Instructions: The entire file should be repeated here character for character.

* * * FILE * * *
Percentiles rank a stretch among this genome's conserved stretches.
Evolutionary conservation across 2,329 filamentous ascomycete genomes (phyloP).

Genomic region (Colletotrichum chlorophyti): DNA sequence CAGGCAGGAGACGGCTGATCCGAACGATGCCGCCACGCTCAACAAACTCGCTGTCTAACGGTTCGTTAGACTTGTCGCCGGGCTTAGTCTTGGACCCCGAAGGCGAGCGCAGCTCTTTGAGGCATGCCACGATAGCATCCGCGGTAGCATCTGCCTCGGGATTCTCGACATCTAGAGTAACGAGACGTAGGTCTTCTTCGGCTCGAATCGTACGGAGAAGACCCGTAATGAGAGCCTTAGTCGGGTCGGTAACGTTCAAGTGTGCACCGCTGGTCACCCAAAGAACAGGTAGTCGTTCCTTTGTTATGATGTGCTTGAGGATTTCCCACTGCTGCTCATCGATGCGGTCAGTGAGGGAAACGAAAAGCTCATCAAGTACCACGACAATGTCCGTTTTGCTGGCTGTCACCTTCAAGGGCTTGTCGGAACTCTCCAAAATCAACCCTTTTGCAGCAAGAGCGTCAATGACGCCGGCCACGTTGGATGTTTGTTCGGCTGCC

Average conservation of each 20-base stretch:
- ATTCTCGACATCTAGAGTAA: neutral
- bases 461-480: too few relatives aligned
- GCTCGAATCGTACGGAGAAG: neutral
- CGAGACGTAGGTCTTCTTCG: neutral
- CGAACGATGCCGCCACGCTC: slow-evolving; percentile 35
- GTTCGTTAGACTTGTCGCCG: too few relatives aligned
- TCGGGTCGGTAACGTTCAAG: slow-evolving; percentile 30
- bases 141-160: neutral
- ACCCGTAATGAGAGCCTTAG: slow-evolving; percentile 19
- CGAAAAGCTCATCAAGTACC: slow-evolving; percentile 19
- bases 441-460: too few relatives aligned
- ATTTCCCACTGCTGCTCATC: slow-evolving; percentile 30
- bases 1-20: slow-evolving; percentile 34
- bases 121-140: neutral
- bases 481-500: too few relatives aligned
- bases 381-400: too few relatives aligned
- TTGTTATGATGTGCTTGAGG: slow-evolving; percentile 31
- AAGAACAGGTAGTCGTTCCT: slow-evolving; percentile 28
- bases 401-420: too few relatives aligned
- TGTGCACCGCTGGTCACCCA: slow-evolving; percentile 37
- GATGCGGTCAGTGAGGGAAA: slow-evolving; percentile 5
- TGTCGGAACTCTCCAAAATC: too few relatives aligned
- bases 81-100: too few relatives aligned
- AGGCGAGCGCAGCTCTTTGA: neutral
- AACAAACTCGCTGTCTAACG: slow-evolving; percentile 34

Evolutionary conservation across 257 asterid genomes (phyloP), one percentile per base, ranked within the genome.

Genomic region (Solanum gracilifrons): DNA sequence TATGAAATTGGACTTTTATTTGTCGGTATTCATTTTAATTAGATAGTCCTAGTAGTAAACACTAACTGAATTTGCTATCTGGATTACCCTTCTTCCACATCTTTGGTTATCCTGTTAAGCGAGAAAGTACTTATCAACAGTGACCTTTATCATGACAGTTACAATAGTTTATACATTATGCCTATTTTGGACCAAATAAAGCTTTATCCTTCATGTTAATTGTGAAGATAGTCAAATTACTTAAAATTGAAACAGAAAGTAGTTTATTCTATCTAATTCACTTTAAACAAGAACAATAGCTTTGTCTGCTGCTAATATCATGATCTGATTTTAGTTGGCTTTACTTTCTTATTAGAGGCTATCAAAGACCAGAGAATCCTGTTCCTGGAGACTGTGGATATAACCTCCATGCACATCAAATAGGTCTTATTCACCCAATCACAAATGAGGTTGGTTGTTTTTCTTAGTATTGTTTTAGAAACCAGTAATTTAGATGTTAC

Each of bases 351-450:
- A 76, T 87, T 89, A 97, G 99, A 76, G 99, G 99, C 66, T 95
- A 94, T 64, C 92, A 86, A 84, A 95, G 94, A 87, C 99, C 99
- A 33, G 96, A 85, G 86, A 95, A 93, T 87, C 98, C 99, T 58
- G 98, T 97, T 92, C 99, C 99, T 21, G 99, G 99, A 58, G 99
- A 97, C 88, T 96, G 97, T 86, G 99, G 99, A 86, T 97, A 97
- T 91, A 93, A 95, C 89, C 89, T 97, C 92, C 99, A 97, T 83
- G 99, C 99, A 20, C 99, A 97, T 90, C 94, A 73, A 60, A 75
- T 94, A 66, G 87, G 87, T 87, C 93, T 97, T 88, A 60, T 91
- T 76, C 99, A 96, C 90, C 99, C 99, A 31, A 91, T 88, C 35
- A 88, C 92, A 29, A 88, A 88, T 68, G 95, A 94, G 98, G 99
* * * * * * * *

Percentiles rank a stretch among this genome's conserved stretches.
Evolutionary conservation across 2,329 filamentous ascomycete genomes (phyloP).

Genomic region (Colletotrichum chlorophyti): DNA sequence CAGGCAGGAGACGGCTGATCCGAACGATGCCGCCACGCTCAACAAACTCGCTGTCTAACGGTTCGTTAGACTTGTCGCCGGGCTTAGTCTTGGACCCCGAAGGCGAGCGCAGCTCTTTGAGGCATGCCACGATAGCATCCGCGGTAGCATCTGCCTCGGGATTCTCGACATCTAGAGTAACGAGACGTAGGTCTTCTTCGGCTCGAATCGTACGGAGAAGACCCGTAATGAGAGCCTTAGTCGGGTCGGTAACGTTCAAGTGTGCACCGCTGGTCACCCAAAGAACAGGTAGTCGTTCCTTTGTTATGATGTGCTTGAGGATTTCCCACTGCTGCTCATCGATGCGGTCAGTGAGGGAAACGAAAAGCTCATCAAGTACCACGACAATGTCCGTTTTGCTGGCTGTCACCTTCAAGGGCTTGTCGGAACTCTCCAAAATCAACCCTTTTGCAGCAAGAGCGTCAATGACGCCGGCCACGTTGGATGTTTGTTCGGCTGCC

Average conservation of each 20-base stretch:
- ATTCTCGACATCTAGAGTAA: neutral
- bases 461-480: too few relatives aligned
- GCTCGAATCGTACGGAGAAG: neutral
- CGAGACGTAGGTCTTCTTCG: neutral
- CGAACGATGCCGCCACGCTC: slow-evolving; percentile 35
- GTTCGTTAGACTTGTCGCCG: too few relatives aligned
- TCGGGTCGGTAACGTTCAAG: slow-evolving; percentile 30
- bases 141-160: neutral
- ACCCGTAATGAGAGCCTTAG: slow-evolving; percentile 19
- CGAAAAGCTCATCAAGTACC: slow-evolving; percentile 19
- bases 441-460: too few relatives aligned
- ATTTCCCACTGCTGCTCATC: slow-evolving; percentile 30
- bases 1-20: slow-evolving; percentile 34
- bases 121-140: neutral
- bases 481-500: too few relatives aligned
- bases 381-400: too few relatives aligned
- TTGTTATGATGTGCTTGAGG: slow-evolving; percentile 31
- AAGAACAGGTAGTCGTTCCT: slow-evolving; percentile 28
- bases 401-420: too few relatives aligned
- TGTGCACCGCTGGTCACCCA: slow-evolving; percentile 37
- GATGCGGTCAGTGAGGGAAA: slow-evolving; percentile 5
- TGTCGGAACTCTCCAAAATC: too few relatives aligned
- bases 81-100: too few relatives aligned
- AGGCGAGCGCAGCTCTTTGA: neutral
- AACAAACTCGCTGTCTAACG: slow-evolving; percentile 34

Evolutionary conservation across 257 asterid genomes (phyloP), one percentile per base, ranked within the genome.

Genomic region (Solanum gracilifrons): DNA sequence TATGAAATTGGACTTTTATTTGTCGGTATTCATTTTAATTAGATAGTCCTAGTAGTAAACACTAACTGAATTTGCTATCTGGATTACCCTTCTTCCACATCTTTGGTTATCCTGTTAAGCGAGAAAGTACTTATCAACAGTGACCTTTATCATGACAGTTACAATAGTTTATACATTATGCCTATTTTGGACCAAATAAAGCTTTATCCTTCATGTTAATTGTGAAGATAGTCAAATTACTTAAAATTGAAACAGAAAGTAGTTTATTCTATCTAATTCACTTTAAACAAGAACAATAGCTTTGTCTGCTGCTAATATCATGATCTGATTTTAGTTGGCTTTACTTTCTTATTAGAGGCTATCAAAGACCAGAGAATCCTGTTCCTGGAGACTGTGGATATAACCTCCATGCACATCAAATAGGTCTTATTCACCCAATCACAAATGAGGTTGGTTGTTTTTCTTAGTATTGTTTTAGAAACCAGTAATTTAGATGTTAC

Each of bases 351-450:
- A 76, T 87, T 89, A 97, G 99, A 76, G 99, G 99, C 66, T 95
- A 94, T 64, C 92, A 86, A 84, A 95, G 94, A 87, C 99, C 99
- A 33, G 96, A 85, G 86, A 95, A 93, T 87, C 98, C 99, T 58
- G 98, T 97, T 92, C 99, C 99, T 21, G 99, G 99, A 58, G 99
- A 97, C 88, T 96, G 97, T 86, G 99, G 99, A 86, T 97, A 97
- T 91, A 93, A 95, C 89, C 89, T 97, C 92, C 99, A 97, T 83
- G 99, C 99, A 20, C 99, A 97, T 90, C 94, A 73, A 60, A 75
- T 94, A 66, G 87, G 87, T 87, C 93, T 97, T 88, A 60, T 91
- T 76, C 99, A 96, C 90, C 99, C 99, A 31, A 91, T 88, C 35
- A 88, C 92, A 29, A 88, A 88, T 68, G 95, A 94, G 98, G 99